The truck, the first in what Kadyk said will eventually be a growing fleet, can travel from interstate highways to secondary roads to gravel locations easily, and once on-site there is nearly no setup time needed. Unlike the small crowd of people needed for yesterday’s multipoint system of wire ropes and associated work, the process is now a three-person job: a foreman, a pilot and a co-pilot.
“The main winch is capable of handling 20,000 pounds,” Kadyk said. “The main drum on truck itself has a 10,000-lb lifting and lowering capacity; two of them work together by one operator with a joystick. Once it starts, then gravity takes over…it senses how fast the winch is going and automatically adjusts to keep up with that.”
Once a single operator gets the line near the bottom, the surface team can communicate with mine personnel to be prepared to receive it. “That’s it,” he said. “No need for [additional] help at the surface.”
In a true testament of its efficiency, the company recently achieved a complete installation — from backing up its truck to completion of a borehole installation — in 1 hour and 36 minutes for a 1,000-ft cable weighing 9,600 lb.
In addition to the system’s primary function, borehole installation and retrieval (including slope cable and wire ropes), the company can also use the truck to drop fiber optic lines and communication cables. Additionally, it can easily drop slick line for other weighty materials such as gunnite and rock dusting materials.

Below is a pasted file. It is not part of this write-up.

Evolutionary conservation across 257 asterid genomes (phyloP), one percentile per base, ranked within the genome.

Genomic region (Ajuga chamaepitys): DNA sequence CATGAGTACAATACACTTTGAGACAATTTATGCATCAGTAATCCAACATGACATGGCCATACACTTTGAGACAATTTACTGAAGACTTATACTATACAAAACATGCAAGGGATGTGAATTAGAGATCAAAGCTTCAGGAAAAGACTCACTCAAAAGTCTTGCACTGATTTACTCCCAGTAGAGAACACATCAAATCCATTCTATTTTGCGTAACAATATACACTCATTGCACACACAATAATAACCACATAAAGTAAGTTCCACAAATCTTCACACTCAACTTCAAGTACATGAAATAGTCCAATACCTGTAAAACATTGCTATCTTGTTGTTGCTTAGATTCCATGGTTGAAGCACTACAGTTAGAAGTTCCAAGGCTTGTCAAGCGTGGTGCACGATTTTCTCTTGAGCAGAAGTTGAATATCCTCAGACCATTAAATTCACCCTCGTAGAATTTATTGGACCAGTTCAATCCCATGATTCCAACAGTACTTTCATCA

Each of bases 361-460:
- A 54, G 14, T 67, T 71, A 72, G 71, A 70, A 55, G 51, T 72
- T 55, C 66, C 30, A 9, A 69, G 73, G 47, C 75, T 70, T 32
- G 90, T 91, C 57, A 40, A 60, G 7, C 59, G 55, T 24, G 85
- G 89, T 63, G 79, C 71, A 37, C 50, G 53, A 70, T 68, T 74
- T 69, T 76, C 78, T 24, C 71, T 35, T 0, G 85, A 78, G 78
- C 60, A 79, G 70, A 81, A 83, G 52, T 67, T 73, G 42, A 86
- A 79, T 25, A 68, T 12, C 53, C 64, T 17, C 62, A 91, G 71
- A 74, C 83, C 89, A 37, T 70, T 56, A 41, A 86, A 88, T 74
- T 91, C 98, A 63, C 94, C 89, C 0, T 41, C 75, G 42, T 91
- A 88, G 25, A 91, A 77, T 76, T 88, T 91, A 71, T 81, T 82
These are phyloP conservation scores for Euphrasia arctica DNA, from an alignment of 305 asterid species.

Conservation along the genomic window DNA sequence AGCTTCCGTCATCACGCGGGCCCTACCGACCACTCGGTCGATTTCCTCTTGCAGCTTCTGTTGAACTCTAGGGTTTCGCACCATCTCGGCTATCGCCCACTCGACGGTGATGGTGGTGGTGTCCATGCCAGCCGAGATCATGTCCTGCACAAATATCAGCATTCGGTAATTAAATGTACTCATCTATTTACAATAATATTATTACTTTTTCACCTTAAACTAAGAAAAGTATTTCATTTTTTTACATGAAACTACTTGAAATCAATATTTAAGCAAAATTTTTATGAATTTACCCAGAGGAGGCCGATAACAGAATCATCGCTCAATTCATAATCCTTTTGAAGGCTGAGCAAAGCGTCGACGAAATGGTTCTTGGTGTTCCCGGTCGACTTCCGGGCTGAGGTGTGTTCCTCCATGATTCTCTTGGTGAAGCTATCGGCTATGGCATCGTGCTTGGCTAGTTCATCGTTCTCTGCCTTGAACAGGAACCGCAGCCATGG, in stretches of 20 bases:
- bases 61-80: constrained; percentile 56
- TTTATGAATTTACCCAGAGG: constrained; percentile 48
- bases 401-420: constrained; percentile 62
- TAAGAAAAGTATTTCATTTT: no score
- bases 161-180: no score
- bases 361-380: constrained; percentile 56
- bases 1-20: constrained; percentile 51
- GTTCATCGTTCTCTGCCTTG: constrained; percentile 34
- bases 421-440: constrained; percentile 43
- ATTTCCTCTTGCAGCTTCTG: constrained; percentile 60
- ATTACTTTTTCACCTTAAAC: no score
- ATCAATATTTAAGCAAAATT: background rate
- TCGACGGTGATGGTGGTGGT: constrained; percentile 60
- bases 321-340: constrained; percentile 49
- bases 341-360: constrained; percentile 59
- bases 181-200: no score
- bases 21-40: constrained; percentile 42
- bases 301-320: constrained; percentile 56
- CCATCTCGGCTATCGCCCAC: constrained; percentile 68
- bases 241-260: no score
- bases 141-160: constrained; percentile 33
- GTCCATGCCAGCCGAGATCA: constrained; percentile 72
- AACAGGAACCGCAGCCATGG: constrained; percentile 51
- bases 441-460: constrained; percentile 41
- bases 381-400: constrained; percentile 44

Should an emergency arise at a mine, Kadyk noted that the boom on the back of the truck — which is both articulating and hydraulic and extends up to 15 ft — could be used for lowering emergency supplies by simply positioning the boom atop the shaft.
“It’s not approved for mine rescue of people, but if someone was in trouble, we could lower a basket to assist in a rescue, or at least drop supplies,” he said.
News of the truck traveled quickly once it was in service; the company booked five cable installations within two weeks once it was added to the fleet. Another four were in process at press time. In a time when the market dictates the future of many suppliers and service providers, it has created a positive turn for R.C. Kadyk, which simply put resources and ideas it already had into motion for the mining industry and others in the Pennsylvania/Ohio/West Virginia region and beyond.
The system can work efficiently with all types of cable in what Kadyk described as a turnkey operation for borehole installations and retrievals. The company is involved from beginning to end, from supplying new cable and material to vulcanizing grips and preparing the line, installation and integration and startup of all electrical components. A post-installation test can confirm that all is intact and ready for use.
Looking back on progress to today, Kadyk said he has no regrets in bringing his ideas to life.
“Not one mistake [with the truck],” he said of the 58,000-lb GVW unit, which he calls one-of-a-kind. “I’m amazed at it.”
While he is eyeing a fleet expansion and hopes to take on some national challenges with the system, such as western mines, for now there will not be another truck just like the first. Among his ideas for the next addition is a track-based unit haulable by trailer. For now, Kadyk said, baby steps.
“If the industry was not sluggish, may not have decided to do this. But I’m glad we did.”
To see the R.C. Kadyk system in action, visit http://youtu.be/lcBAejVsz1g.